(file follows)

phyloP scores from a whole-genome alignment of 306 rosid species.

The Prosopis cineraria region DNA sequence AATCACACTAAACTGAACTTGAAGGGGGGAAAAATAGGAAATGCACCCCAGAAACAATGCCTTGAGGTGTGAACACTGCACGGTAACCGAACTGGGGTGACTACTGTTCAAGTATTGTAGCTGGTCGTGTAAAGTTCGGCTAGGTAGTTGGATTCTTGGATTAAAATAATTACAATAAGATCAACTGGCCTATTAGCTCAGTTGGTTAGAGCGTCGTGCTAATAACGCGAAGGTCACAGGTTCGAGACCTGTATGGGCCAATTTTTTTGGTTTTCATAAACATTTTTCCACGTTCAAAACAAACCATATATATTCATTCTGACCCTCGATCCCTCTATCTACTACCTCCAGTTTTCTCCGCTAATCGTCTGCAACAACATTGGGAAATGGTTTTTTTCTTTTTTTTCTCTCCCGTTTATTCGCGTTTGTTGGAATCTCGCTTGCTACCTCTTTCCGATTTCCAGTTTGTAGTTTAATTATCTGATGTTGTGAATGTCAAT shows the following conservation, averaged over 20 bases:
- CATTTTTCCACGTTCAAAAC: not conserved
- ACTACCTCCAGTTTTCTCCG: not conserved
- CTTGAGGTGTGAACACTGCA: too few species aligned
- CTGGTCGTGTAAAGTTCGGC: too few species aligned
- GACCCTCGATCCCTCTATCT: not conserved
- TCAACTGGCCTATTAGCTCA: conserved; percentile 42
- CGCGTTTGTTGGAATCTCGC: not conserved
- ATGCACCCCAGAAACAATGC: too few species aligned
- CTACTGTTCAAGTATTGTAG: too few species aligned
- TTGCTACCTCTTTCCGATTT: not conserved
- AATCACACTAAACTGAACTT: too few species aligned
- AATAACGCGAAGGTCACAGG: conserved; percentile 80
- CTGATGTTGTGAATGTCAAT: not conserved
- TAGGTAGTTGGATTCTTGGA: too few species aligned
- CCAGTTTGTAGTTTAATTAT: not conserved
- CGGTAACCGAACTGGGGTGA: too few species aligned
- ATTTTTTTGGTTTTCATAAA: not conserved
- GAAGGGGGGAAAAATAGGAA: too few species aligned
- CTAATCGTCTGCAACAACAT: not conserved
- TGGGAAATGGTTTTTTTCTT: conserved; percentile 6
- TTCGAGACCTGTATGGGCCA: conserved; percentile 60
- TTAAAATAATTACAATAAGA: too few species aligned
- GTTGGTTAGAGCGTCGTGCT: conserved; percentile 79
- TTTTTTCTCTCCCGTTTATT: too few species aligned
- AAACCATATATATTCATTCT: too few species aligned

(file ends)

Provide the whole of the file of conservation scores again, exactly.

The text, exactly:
phyloP scores from a whole-genome alignment of 306 rosid species.

The Prosopis cineraria region DNA sequence AATCACACTAAACTGAACTTGAAGGGGGGAAAAATAGGAAATGCACCCCAGAAACAATGCCTTGAGGTGTGAACACTGCACGGTAACCGAACTGGGGTGACTACTGTTCAAGTATTGTAGCTGGTCGTGTAAAGTTCGGCTAGGTAGTTGGATTCTTGGATTAAAATAATTACAATAAGATCAACTGGCCTATTAGCTCAGTTGGTTAGAGCGTCGTGCTAATAACGCGAAGGTCACAGGTTCGAGACCTGTATGGGCCAATTTTTTTGGTTTTCATAAACATTTTTCCACGTTCAAAACAAACCATATATATTCATTCTGACCCTCGATCCCTCTATCTACTACCTCCAGTTTTCTCCGCTAATCGTCTGCAACAACATTGGGAAATGGTTTTTTTCTTTTTTTTCTCTCCCGTTTATTCGCGTTTGTTGGAATCTCGCTTGCTACCTCTTTCCGATTTCCAGTTTGTAGTTTAATTATCTGATGTTGTGAATGTCAAT shows the following conservation, averaged over 20 bases:
- CATTTTTCCACGTTCAAAAC: not conserved
- ACTACCTCCAGTTTTCTCCG: not conserved
- CTTGAGGTGTGAACACTGCA: too few species aligned
- CTGGTCGTGTAAAGTTCGGC: too few species aligned
- GACCCTCGATCCCTCTATCT: not conserved
- TCAACTGGCCTATTAGCTCA: conserved; percentile 42
- CGCGTTTGTTGGAATCTCGC: not conserved
- ATGCACCCCAGAAACAATGC: too few species aligned
- CTACTGTTCAAGTATTGTAG: too few species aligned
- TTGCTACCTCTTTCCGATTT: not conserved
- AATCACACTAAACTGAACTT: too few species aligned
- AATAACGCGAAGGTCACAGG: conserved; percentile 80
- CTGATGTTGTGAATGTCAAT: not conserved
- TAGGTAGTTGGATTCTTGGA: too few species aligned
- CCAGTTTGTAGTTTAATTAT: not conserved
- CGGTAACCGAACTGGGGTGA: too few species aligned
- ATTTTTTTGGTTTTCATAAA: not conserved
- GAAGGGGGGAAAAATAGGAA: too few species aligned
- CTAATCGTCTGCAACAACAT: not conserved
- TGGGAAATGGTTTTTTTCTT: conserved; percentile 6
- TTCGAGACCTGTATGGGCCA: conserved; percentile 60
- TTAAAATAATTACAATAAGA: too few species aligned
- GTTGGTTAGAGCGTCGTGCT: conserved; percentile 79
- TTTTTTCTCTCCCGTTTATT: too few species aligned
- AAACCATATATATTCATTCT: too few species aligned